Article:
When the Soviet Union was in terminal crisis in 1990 and the prospect emerged of the United States establishing long-term domination of the international political system, the influential Washington Post columnist Charles Krauthammer sought to capture the character of the unfolding geopolitical era. The term he used became a buzzword in then-emerging neo-conservative circles, and subsequently far beyond: “unipolarity.”
A decade on, after the terrorist attacks on New York and the Pentagon on 11 September 2001, the Pulitzer-prizewinning journalist revisited his thesis. “When I first proposed the unipolar model in 1990,” he wrote, “I suggested that we should accept both its burdens and opportunities and that, if America did not wreck its economy, unipolarity could last thirty or forty years. That seemed bold at the time. Today, it seems rather modest. The unipolar moment has become the unipolar era.” Yet Krauthammer also concluded his essay at the time of 9/11 with a cautionary paraphrase of Benjamin Franklin: “History has given you an empire, if you will keep it” (see “The Unipolar Moment Revisited,” National Interest, Winter 2002).
But “history” does not respect any foreseeable logic; world politics can never be managed, or channeled in a single direction. The idea of unipolarity, buttressed by the doctrine of pre-emption during the presidency of George W Bush that was inaugurated in January 2001, represents an attitude towards reality rather than reality itself. A decade after it was reformulated for the era of “war on terror,” the strategic context of what the late Fred Halliday called “greater west Asia” has indeed radically shifted — but far less in accordance with the deceptive certainties of unipolar order than with the complexity of multipolar disorder.
A Strategic Blowback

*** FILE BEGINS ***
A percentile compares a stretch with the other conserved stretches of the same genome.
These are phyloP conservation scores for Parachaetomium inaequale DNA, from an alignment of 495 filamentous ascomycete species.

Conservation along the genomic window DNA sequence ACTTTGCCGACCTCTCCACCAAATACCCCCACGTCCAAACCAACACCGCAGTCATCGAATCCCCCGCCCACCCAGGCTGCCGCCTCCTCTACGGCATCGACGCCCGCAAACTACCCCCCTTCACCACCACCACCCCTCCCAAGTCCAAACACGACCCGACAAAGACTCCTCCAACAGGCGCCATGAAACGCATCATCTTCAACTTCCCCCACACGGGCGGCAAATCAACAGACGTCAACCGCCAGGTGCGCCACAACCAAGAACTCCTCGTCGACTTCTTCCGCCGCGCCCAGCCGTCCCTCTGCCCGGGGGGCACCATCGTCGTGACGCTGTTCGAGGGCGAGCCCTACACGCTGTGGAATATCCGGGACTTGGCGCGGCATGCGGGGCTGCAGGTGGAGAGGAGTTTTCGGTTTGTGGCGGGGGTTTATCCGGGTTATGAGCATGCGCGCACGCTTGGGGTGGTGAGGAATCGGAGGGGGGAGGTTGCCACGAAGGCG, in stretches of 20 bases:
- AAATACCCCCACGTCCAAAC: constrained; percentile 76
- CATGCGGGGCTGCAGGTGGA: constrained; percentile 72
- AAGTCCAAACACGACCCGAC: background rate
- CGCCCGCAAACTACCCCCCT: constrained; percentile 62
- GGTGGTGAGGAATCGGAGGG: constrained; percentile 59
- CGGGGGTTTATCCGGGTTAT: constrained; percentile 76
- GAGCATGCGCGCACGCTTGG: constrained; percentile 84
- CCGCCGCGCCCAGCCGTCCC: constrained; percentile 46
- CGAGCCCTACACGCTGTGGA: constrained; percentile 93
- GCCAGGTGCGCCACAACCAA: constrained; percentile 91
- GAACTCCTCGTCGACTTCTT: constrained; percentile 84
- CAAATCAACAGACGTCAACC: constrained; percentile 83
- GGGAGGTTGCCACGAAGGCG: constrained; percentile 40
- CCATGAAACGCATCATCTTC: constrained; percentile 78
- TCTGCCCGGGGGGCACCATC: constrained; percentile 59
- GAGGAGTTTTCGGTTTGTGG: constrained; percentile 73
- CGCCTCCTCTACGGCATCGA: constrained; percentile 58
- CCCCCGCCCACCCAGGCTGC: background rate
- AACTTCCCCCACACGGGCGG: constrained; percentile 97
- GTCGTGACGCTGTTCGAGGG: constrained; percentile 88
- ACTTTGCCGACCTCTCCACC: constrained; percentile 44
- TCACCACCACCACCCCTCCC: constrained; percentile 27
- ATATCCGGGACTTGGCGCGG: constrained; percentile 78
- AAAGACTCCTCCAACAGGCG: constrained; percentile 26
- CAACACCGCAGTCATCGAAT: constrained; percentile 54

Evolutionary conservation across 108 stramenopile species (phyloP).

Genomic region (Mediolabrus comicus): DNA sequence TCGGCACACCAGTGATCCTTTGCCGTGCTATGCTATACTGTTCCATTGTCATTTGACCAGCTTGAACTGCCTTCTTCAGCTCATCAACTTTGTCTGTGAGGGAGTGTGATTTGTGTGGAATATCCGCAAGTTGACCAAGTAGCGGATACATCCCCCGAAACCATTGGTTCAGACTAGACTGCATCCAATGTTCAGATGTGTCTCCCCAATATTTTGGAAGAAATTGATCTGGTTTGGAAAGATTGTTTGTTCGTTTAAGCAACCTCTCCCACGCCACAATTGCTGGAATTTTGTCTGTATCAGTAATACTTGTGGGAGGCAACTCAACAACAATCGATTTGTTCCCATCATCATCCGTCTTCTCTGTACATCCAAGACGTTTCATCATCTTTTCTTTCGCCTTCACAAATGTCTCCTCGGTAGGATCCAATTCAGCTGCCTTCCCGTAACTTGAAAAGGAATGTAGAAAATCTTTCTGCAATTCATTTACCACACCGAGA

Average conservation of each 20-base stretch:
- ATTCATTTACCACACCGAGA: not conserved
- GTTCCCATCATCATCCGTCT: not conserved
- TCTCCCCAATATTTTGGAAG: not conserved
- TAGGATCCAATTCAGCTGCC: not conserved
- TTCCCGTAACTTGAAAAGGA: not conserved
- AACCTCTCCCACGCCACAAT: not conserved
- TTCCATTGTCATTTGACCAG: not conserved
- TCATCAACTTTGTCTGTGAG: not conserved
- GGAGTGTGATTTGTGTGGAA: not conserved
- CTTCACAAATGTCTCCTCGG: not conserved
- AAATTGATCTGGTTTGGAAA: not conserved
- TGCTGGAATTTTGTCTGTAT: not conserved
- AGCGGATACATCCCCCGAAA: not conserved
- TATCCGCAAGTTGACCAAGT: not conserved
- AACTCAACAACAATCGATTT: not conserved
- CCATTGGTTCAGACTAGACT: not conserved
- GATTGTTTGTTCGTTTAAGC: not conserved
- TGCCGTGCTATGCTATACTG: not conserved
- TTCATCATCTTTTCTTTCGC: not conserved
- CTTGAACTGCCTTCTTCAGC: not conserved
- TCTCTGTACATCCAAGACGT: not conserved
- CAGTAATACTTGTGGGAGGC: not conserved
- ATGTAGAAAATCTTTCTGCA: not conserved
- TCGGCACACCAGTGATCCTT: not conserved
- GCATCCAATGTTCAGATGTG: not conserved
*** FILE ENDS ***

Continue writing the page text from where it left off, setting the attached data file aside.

The strongest evidence of this shift is that the United States’ early military “victory” in Iraq proved a mirage and the ongoing military campaign in Afghanistan is strategically lost (as Paul Rogers consistently and rightly has argued in his openDemocracy column). In effect, these two wars have ended the unipolar moment. Instead, the wars have engendered a regional order which is both far from the US’s strategic preferences and presents a challenge to policy-makers and analysts alike.
The US-led wars in Afghanistan and Iraq — as well as Israel’s against Lebanon (July-August 2006) and Gaza (December 2008-January 2009) — have had damaging strategic consequences for their architects in four broad ways.
First, the large-scale destruction and deaths involved in these campaigns (especially of civilians) have been a gift to Islamist movements such as Hamas and Hizbollah (whose actions are nonetheless tempered by their “national” political ambitions in Palestine and Lebanon respectively) but also to al-Qaida-type groups divorced from any regulatory context.
The growing incidence of suicide-bombing and other terrorist incidents — especially in Pakistan and Afghanistan, but also (it seems probable) in cases such as the Kampala explosions on 11 July 2010 — is the most tangible example of how these wars have knock-on effects and of how violence has effectively been “globalised.”
Second, the extension of Afghanistan’s war into Pakistan — reflected in the escalation of US drone-attacks on Pakistani territory — has contributed to the “hollowing out” of Pakistan’s state sovereignty, thus compromising Islamabad’s ability to subdue domestic fundamentalist (and pro-Taliban) movements. The fact that the United States overtly demands Pakistan’s support in the war against the Taliban means the Pakistani government is not seen to act in its own interest. The spillover of the conflict to Pakistan has turned the country into one of the most volatile “quasi-states” in the world, with the government seemingly unable to prevent atrocities committed against its own citizens (for instance the twin suicide-attacks in Yakaghund on 9 July 2010 where over 100 people were killed in an operation claimed by the Pakistani Taliban).
Third, the Afghan insurgency has now been transformed into an Islamo-nationalist resistance war against the “west.” The insurgents’ ability to represent their campaign as “anti-imperialist” resistance enables them to appeal both to Afghan nationalist and pan-Islamist sentiments, and thus to attract fresh recruits. There are many existing reasons for the war to continue, not least that a conflict now approaching its tenth year has created yet another generation of victims for whom it is a way of life; the “blowback” effect of the US-led coalition’s own military strategy on the Afghans themselves is one of the most important.